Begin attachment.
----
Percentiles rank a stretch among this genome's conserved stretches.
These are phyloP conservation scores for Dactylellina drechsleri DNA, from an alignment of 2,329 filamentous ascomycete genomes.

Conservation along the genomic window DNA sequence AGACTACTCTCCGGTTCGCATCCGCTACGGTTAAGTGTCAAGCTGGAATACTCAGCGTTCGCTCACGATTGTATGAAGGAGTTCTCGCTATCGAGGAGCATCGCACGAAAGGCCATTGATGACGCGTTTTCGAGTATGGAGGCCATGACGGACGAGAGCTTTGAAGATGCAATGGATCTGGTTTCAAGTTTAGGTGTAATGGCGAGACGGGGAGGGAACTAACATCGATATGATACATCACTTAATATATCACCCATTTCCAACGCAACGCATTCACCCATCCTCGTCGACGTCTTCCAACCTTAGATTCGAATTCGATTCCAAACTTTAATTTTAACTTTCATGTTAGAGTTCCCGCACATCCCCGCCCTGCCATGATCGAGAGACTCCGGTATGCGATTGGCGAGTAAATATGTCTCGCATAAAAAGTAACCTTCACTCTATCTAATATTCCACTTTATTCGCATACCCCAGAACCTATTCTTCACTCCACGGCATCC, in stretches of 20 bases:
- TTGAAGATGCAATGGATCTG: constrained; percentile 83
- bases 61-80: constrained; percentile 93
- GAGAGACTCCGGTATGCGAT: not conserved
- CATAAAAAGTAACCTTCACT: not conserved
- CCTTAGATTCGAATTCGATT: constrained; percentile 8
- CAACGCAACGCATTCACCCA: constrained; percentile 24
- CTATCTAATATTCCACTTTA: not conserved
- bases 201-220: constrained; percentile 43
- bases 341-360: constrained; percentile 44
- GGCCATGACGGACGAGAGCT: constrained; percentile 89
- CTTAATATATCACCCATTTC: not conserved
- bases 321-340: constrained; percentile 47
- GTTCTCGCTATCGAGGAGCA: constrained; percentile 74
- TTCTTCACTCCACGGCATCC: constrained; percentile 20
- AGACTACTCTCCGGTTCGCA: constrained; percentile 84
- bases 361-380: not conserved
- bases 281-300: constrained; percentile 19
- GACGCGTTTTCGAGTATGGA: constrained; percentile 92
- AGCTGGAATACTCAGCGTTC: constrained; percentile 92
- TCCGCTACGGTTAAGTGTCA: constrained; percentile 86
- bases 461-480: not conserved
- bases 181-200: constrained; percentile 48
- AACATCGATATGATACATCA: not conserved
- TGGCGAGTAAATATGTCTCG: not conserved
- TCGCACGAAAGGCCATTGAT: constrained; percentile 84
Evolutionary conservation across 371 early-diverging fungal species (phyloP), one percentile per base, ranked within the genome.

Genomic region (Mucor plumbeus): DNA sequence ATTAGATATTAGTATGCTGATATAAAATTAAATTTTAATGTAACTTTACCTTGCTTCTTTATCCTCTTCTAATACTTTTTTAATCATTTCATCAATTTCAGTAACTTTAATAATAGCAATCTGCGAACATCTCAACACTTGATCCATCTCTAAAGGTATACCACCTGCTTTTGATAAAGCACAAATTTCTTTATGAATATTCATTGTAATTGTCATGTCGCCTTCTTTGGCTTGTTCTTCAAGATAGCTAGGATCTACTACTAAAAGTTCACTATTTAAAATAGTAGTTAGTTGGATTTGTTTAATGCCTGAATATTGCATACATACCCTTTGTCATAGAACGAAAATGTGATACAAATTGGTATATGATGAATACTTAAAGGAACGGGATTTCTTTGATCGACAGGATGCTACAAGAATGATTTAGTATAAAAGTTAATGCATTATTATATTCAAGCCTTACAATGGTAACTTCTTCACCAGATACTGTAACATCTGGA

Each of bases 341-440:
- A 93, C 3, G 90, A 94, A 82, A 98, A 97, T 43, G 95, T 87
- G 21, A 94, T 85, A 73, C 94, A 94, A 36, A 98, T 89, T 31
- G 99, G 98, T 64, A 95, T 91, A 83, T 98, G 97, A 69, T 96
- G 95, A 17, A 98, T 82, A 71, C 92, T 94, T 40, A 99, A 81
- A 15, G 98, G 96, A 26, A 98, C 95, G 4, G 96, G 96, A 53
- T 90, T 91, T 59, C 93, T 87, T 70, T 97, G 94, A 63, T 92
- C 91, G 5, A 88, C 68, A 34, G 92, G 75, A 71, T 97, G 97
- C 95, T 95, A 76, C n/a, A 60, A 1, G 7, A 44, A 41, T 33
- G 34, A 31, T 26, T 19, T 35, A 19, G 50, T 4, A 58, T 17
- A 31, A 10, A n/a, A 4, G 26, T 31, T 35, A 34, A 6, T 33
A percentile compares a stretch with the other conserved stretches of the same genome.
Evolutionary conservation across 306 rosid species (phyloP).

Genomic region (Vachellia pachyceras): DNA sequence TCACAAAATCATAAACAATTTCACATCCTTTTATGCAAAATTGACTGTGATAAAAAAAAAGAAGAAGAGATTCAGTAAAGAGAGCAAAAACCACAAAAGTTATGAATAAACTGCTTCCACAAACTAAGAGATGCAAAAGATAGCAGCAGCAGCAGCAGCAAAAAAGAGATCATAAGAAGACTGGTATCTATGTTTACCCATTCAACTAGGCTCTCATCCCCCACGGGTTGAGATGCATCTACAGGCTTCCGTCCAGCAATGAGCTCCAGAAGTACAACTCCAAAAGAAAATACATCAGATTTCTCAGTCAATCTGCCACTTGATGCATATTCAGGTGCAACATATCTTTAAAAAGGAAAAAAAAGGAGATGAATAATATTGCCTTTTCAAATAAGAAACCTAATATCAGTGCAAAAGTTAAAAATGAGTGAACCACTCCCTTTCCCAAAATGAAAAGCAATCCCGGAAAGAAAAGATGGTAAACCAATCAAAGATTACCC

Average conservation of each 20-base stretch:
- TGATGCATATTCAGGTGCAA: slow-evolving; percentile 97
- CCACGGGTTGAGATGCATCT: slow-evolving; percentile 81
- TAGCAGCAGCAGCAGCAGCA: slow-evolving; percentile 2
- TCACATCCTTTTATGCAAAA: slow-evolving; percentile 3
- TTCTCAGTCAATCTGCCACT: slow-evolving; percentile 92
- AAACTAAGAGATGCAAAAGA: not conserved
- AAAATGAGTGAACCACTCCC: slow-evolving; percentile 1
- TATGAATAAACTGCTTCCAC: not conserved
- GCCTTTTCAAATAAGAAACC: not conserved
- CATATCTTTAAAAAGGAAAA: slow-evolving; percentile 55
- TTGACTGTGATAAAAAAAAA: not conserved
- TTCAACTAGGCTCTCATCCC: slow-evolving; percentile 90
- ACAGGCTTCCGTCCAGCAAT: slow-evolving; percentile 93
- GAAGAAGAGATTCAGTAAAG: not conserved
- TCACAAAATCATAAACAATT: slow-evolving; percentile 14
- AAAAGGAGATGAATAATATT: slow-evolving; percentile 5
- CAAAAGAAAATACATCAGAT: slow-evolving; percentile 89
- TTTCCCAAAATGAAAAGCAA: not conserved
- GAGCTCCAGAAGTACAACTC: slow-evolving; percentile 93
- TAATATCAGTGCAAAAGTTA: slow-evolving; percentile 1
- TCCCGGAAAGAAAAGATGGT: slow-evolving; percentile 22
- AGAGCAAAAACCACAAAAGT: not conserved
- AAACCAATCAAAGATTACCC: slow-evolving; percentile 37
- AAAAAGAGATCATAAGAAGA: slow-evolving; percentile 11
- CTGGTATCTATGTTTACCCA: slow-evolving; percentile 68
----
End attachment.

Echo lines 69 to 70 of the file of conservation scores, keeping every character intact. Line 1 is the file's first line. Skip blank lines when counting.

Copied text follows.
- AAAAAGAGATCATAAGAAGA: slow-evolving; percentile 11
- CTGGTATCTATGTTTACCCA: slow-evolving; percentile 68